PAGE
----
She's Queer, The Phantom Of The Opera: Part One

There aren't enough lesbians in musical theatre, so I thought I'd reappropriate some existing musicals into my world of perversion and aberrance. A little bit of personal context and Takarazuka will be provided to facilitate transition into my queering of Phantom of the Opera.

When I was ten years old, I was just coming to term with what my identity was called by everyone else. Though I'd more or less known that I was gay long before this moment in life, it was around grade six that students and teachers in my school started talking about homosexuality. This was because of the ongoing debate in Canada on whether or not to make gay marriage legal, and my teacher thought that it was important we know about the issue and the realities of gay people.

The hurtful things that my fellow students said at the time still stay with me. They weren't trying to hurt me specifically, and it's my belief that their opinions must have been heavily influenced by their parents, but it was shocking and distressing for me.

Luckily, my birthday rolled around. The Christmas before, I'd received a soundtrack of Cats, which I'd enjoyed, and so on my birthday I got the London Highlights of The Phantom of the Opera.

What a horrible cover...
I don't really know how to explain what happened next.

First, I had a very limited idea of what musical theatre should be at that point, and to be honest Cats wasn't the ideal I had created. When I first heard the crashing chords of Phantom's overture, I remember thinking "That's it! That's what a musical is!"

Luckily for me and my drama degree, my idea of musical theatre has evolved since then, but my point is that Phantom's music was the right blend of grandiosity and exuberance that I wanted in a quintessential musical.

Second, I felt a connection with the Phantom that was instant and completely empathetic. Every time I finished the soundtrack, I was in tears for the Phantom, because I knew exactly what it was like to have to hide and to be unable to express feelings for someone because of a fear of rejection.

I think every person has his or her avatar in popular culture that they emulate or empathize with, or whose work helps them get through hard times. I know for a lot of my gay guy friends, it's Marilyn Monroe or Dorothy Gale. For me right now, it's Christopher Lee or Clifton Webb. At that point in my life, it switched from Mulan to the Phantom. The music and the Gothic aesthetic of the show helped greatly in this coup, I'm sure.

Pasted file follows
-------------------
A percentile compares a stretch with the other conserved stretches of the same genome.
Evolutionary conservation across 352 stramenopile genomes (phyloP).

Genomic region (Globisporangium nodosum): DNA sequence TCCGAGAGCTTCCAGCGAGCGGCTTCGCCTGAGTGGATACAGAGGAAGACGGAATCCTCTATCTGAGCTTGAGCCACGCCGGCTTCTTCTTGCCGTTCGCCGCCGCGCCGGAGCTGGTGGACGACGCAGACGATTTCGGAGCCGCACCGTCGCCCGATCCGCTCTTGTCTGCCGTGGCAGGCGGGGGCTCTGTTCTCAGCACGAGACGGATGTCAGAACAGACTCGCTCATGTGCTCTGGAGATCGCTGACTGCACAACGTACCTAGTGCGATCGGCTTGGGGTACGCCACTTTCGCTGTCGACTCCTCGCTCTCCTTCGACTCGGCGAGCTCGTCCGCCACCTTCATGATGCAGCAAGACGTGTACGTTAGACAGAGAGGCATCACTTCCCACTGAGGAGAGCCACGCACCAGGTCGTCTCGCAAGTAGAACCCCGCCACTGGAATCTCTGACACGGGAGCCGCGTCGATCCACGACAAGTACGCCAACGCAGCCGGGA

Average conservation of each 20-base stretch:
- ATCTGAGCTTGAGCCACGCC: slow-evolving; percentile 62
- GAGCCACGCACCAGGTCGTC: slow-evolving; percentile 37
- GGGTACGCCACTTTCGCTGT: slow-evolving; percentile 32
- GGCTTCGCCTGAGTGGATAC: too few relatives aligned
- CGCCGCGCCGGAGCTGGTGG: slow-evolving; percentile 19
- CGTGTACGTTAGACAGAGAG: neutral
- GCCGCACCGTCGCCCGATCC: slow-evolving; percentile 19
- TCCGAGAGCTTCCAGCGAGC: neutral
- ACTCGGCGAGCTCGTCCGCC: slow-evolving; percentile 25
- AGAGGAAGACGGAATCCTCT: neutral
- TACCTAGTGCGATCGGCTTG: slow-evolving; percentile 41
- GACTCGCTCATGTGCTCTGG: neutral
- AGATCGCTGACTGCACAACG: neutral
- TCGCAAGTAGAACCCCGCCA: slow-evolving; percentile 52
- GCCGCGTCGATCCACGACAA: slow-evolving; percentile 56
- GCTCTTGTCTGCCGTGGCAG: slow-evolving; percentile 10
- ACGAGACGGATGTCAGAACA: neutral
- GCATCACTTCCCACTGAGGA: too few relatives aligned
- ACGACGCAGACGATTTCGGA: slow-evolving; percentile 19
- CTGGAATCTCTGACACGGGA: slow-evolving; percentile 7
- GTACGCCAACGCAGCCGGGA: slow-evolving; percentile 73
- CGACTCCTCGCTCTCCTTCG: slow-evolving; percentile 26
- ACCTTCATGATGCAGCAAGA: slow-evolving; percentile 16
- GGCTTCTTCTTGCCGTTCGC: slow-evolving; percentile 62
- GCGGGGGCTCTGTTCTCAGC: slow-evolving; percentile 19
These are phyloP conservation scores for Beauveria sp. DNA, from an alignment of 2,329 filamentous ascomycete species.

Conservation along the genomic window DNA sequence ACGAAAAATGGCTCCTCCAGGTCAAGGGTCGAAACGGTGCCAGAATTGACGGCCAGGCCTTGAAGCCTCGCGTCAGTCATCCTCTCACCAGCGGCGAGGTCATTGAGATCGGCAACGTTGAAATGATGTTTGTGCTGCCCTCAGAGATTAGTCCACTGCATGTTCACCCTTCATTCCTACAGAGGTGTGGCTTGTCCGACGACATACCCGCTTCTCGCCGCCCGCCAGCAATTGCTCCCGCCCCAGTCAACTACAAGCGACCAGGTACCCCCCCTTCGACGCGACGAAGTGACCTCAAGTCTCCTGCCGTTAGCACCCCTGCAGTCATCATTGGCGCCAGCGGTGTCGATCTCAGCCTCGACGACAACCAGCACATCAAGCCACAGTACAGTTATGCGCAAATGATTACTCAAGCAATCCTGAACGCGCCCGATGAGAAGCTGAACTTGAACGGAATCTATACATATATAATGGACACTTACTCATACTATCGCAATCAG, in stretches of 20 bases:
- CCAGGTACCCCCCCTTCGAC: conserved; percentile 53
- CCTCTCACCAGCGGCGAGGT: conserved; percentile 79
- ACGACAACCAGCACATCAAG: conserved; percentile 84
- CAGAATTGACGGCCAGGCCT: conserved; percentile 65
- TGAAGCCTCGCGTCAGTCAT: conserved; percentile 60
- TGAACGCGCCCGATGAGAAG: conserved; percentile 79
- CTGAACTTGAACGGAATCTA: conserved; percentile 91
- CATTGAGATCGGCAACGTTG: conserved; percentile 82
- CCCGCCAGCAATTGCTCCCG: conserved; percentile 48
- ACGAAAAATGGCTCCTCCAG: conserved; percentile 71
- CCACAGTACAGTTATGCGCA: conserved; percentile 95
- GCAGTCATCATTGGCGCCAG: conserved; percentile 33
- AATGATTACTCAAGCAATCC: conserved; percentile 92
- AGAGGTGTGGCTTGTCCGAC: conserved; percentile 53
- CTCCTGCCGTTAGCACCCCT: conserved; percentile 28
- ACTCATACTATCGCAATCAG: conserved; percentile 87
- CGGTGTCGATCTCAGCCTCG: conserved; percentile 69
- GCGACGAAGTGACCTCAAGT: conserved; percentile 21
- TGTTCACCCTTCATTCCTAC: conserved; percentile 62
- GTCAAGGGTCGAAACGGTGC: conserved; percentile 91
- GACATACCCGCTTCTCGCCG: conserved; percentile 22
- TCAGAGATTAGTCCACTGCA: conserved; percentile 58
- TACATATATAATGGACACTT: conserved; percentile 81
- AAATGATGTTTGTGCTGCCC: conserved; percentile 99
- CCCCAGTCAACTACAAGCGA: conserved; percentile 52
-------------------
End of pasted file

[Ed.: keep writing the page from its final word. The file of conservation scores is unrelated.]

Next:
It was so easy to find gay context for the Phantom's pain, and it was especially easy to put myself in the Phantom's shoes, sometimes quite literally. The Hallowe'en after I got the soundtrack, I went out as Erik and had a blast.

The Phantom of the Opera was a great way to express myself without outing myself, and probably solidified my decision to go into theatre.

But I outgrew Phantom pretty quickly, in comparison to my other obsessions, and the show became sort of background noise to the other things I started getting exposed to. At some point, it actually became embarrassing to be a Phan, around after the movie came out and a little bit after I started to realize the quality of the work isn't that great.

But then, the all-powerful Takarazuka revue gave me Phantom. Maury Yeston's, not Andrew Lloyd Webber's. I discovered this only a couple of years ago.

The stylized aesthetic and all-female nature of the Revue, combined with the story I knew so well and the wonderful new music, rekindled my interest in The Phantom of the Opera in general.

But despite my new appreciation for my childhood obsession, I haven't really been able to express my feelings for it until today, when I read this article. I never thought I'd find someone else who had the same kind of connection to the material that I did, and it inspired me to get this thorough queering of Phantom of the Opera out into the ether.

1 comment: